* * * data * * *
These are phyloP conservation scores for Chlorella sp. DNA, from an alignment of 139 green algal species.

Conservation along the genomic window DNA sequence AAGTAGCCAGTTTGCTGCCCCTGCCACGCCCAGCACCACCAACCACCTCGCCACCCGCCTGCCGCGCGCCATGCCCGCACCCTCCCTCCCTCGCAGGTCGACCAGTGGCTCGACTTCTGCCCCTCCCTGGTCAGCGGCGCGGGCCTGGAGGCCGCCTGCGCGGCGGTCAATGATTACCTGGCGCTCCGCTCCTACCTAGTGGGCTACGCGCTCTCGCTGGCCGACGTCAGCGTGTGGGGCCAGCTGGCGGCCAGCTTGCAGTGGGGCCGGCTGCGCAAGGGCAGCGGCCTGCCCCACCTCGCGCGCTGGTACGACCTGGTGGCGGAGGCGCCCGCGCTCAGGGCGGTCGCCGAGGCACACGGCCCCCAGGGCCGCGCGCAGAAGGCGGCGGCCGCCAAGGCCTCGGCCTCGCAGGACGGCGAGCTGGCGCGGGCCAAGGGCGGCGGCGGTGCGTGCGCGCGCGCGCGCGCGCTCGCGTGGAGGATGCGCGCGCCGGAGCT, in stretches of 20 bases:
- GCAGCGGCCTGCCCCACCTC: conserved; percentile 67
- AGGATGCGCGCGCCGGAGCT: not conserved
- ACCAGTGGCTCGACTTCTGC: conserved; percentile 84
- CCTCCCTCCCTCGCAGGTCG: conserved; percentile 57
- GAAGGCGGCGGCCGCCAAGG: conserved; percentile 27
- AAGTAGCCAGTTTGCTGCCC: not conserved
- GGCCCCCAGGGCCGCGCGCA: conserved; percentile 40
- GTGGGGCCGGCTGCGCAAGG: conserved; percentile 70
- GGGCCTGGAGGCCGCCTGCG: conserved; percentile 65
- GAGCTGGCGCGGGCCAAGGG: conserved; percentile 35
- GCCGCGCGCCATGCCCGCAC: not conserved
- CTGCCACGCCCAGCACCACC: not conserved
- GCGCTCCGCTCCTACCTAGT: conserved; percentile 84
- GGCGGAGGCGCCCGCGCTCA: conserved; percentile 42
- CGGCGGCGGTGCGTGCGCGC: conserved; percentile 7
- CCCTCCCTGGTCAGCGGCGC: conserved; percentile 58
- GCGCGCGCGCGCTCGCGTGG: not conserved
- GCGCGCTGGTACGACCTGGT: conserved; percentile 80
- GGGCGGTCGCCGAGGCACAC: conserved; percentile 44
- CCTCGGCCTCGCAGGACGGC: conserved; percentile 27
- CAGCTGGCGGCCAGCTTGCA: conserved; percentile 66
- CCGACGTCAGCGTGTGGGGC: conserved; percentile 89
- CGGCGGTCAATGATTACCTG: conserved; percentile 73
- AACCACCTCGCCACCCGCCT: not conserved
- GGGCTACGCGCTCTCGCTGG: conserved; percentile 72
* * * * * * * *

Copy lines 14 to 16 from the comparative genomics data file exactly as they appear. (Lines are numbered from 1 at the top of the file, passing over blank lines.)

- CTGCCACGCCCAGCACCACC: not conserved
- GCGCTCCGCTCCTACCTAGT: conserved; percentile 84
- GGCGGAGGCGCCCGCGCTCA: conserved; percentile 42